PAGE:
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India's Alienated Neighbours

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Since independence in 1947 India has remained locked in a sapping bind with its neighbours over territorial matters or internal politics. The fact that local politics in all South Asian countries is influenced by relations with the neighbours is testimony to the long held belief that political separation does not necessarily mean psychological or emotional distancing. In fact the opposite is true and despite political boundaries separating countries, each still feels a perplexing connection to the other. This connection is by no means an entirely positive phenomenon wherein the other country harbours goodly feelings for its neighbour. The history of South Asia since 1947 in fact points to other direction, wherein neighbours have harmed each other only so as to spite the other.


In some form or the other India has ongoing territorial disputes with each of its neighbours barring Bhutan and Maldives. The disagreements with the People’s Republic of China and Pakistan are of course the more well known and publicly reported ones. But there are niggling disputes with every neighbour. With Nepal there is a river boundary matter that keeps cropping up and souring the mood every once in a while. There are the enclaves between India and Bangladesh that bedevil relations, just as fishing disputes occur regularly with Sri Lanka. However long-standing and deep-rooted these issues may be and whatever be their justification, none of them impact relations in as fundamental a manner as have the disputes with Pakistan and China.

India and Pakistan remain subjects of domestic politics in either of the countries. Both tend to frequently crop up in political debates in either country, most times negatively but occasionally in a neutral manner, if not positive. The separation of 1947 has done little to dampen the passions that exist between the two countries. Most times the passions have been deployed to harm the other country, but there have been moments when the passions have created a positive atmosphere. The diplomatic initiative of 1999 by former Prime Minister Vajpayee is of course the most vivid of such examples. His decision to journey by bus to Lahore was both a sensational political statement as well as an historically important international declaration. That it was not to be, alas, only points to the recurring theme of these relations – wherein alienated neighbours play games to harm the other country.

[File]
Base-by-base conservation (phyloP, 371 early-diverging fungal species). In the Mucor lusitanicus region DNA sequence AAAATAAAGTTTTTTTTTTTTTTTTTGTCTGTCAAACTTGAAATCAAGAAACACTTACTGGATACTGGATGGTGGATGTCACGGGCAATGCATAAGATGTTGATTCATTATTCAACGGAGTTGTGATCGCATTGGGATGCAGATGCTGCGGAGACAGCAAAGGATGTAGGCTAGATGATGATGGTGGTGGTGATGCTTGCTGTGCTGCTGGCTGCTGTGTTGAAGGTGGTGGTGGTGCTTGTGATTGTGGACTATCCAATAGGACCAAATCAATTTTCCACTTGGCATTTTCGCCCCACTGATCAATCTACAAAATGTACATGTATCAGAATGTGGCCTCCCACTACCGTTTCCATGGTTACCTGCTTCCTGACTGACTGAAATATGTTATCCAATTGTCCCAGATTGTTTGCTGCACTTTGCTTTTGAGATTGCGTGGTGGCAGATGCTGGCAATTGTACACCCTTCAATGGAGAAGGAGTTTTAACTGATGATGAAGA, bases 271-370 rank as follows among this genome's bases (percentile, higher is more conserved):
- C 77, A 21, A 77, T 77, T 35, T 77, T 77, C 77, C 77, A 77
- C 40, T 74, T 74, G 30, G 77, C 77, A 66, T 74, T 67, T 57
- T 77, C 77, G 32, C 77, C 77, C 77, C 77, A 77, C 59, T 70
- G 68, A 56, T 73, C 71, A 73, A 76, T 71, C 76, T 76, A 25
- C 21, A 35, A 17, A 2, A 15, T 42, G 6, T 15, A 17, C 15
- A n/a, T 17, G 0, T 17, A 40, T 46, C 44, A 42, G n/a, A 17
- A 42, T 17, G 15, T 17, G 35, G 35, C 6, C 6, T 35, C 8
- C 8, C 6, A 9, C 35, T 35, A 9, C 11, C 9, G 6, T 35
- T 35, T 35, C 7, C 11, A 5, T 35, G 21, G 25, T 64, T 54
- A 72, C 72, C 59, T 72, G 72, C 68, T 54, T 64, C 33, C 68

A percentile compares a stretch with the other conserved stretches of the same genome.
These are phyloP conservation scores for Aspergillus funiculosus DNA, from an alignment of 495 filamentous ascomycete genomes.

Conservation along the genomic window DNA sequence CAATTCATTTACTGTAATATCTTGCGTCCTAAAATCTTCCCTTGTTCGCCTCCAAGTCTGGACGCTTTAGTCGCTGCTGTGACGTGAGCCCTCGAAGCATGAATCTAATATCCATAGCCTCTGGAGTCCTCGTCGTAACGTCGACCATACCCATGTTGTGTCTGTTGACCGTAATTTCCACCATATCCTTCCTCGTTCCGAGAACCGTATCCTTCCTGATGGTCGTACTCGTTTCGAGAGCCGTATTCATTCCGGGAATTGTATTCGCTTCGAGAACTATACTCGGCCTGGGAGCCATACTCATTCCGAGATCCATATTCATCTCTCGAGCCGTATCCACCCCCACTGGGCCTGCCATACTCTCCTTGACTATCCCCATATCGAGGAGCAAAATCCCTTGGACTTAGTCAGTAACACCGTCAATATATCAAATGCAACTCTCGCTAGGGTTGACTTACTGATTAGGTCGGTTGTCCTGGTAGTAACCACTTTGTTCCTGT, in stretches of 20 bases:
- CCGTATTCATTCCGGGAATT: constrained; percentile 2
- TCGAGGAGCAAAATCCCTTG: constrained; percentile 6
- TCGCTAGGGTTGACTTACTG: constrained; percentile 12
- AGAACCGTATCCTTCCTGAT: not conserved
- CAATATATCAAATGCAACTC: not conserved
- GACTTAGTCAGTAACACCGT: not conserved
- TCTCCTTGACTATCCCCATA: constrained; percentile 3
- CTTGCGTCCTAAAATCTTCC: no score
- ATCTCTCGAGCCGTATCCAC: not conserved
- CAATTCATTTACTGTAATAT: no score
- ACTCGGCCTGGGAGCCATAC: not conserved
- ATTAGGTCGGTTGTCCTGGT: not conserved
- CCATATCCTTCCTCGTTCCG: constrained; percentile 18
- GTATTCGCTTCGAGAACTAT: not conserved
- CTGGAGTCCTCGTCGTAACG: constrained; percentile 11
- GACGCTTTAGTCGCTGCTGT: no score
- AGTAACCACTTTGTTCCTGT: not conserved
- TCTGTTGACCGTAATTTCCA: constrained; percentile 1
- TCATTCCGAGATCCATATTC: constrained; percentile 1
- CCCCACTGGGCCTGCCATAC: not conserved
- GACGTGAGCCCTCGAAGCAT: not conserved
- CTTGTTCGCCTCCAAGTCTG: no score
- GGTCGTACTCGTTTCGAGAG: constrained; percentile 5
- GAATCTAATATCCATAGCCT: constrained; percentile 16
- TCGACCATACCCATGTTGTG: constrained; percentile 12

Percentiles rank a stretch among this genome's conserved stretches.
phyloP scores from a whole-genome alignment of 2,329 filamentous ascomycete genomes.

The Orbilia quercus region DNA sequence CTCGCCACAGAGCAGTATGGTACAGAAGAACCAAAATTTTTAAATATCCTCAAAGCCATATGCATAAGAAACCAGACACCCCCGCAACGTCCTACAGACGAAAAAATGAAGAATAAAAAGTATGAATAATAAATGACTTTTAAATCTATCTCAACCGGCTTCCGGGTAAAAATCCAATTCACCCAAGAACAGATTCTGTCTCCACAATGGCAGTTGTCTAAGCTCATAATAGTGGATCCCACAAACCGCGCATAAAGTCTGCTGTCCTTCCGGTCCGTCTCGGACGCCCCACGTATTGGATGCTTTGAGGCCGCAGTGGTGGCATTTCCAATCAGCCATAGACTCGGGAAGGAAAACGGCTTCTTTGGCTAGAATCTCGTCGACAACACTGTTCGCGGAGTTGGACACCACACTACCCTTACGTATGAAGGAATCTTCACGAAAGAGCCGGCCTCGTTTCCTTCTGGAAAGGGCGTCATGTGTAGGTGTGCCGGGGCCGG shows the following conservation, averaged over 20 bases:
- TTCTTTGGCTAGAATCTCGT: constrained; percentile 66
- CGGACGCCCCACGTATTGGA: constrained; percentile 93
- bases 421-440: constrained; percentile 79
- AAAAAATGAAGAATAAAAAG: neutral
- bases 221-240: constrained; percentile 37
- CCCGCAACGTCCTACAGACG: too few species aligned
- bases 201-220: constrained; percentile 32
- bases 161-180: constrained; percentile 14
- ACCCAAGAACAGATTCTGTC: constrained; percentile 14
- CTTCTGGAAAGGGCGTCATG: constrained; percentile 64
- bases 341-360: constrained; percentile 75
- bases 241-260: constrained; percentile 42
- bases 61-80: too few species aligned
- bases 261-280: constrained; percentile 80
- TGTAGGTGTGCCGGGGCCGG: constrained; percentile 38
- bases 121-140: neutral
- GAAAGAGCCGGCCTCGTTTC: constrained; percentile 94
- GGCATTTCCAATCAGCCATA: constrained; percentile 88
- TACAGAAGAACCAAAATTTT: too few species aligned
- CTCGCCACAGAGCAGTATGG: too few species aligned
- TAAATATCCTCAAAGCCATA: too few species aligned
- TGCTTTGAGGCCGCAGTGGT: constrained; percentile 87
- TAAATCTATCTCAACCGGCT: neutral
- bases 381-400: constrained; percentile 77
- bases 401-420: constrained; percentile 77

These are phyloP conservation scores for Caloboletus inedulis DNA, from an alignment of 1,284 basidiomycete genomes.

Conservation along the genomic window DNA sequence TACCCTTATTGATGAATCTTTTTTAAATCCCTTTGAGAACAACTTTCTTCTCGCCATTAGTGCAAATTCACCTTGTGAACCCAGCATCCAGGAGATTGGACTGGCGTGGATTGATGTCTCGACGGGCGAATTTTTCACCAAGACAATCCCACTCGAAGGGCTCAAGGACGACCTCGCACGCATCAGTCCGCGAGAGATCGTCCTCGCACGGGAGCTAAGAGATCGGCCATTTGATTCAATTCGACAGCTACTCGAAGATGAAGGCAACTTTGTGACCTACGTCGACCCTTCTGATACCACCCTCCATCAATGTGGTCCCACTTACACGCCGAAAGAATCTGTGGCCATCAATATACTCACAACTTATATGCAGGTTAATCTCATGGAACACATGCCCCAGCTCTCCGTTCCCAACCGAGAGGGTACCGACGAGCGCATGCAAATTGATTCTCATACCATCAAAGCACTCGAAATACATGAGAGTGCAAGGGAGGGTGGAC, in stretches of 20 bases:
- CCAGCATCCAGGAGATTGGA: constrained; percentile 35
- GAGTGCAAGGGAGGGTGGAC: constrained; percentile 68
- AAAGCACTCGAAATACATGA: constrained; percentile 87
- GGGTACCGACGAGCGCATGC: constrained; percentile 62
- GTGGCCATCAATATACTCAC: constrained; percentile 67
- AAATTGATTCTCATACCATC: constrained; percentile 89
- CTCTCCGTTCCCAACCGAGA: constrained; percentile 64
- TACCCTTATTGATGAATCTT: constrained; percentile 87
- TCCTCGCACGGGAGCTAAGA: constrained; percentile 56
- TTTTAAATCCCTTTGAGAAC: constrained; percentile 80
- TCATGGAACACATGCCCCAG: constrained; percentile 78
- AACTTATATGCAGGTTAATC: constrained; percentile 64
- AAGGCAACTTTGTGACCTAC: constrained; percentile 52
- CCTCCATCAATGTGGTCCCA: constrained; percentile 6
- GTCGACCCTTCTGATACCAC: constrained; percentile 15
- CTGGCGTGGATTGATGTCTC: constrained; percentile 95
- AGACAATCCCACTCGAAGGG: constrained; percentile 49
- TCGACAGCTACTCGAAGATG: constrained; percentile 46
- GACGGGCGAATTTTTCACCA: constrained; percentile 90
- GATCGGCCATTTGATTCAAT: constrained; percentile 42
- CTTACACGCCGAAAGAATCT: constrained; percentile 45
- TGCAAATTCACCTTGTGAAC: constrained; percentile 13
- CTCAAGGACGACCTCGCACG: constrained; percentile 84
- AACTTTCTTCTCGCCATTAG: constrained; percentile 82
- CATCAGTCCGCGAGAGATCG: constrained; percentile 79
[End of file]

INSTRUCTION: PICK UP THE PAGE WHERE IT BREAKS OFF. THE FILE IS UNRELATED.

India-Pakistan relations are of course the classic example of this alienated relationship and the harm that has been brought to bear on the other. The constant threat of terrorism culminated in the brutal Mumbai attacks of 2008. That ghastly incident is the epitome of how low this relationship can sink. There have been numerous incidents before Mumbai 2008 and there have been incidents after that as well and quite possible that there will be in future too. But none caught the global imagination as much as Mumbai did in 2008. It had audacity, brutality, criminality and death all rolled into episode. At that time it really reflected the nature of the Indo-Pak relationship and the immense cruelties possible whilst playing negative games. Before Mumbai and since then, thousands of lives have been lost to terrorist violence in India and Pakistan. Much as it played the game in India, Pakistan had to deal with the blowback within its own boundaries too. And the blowback has been intense, causing a reappraisal of its policies on use of terror as a policy tool. The prevailing mood will hopefully be a lasting one.

Much the same can be said for the other neighbours too. Once a safe haven for terrorists from the north-eastern states Bangladesh too has transformed its policies drastically. ULFA, publicly known to have been headquartered there, is now on the run. This change of heart and policies in Bangladesh points to a brighter future between the two countries. And pretty much the same can be said for Myanmar where some of the other north-eastern groups find a safe haven. Changes in Myanmar politics has impacted the viability of these groups surviving there. All of these changes portend good for the future. After all homeland security is dependent on having sound policies and neighbours not playing games. When they do it only brings bloodshed, for both. Better sense seems to be prevailing, for the time being.

 


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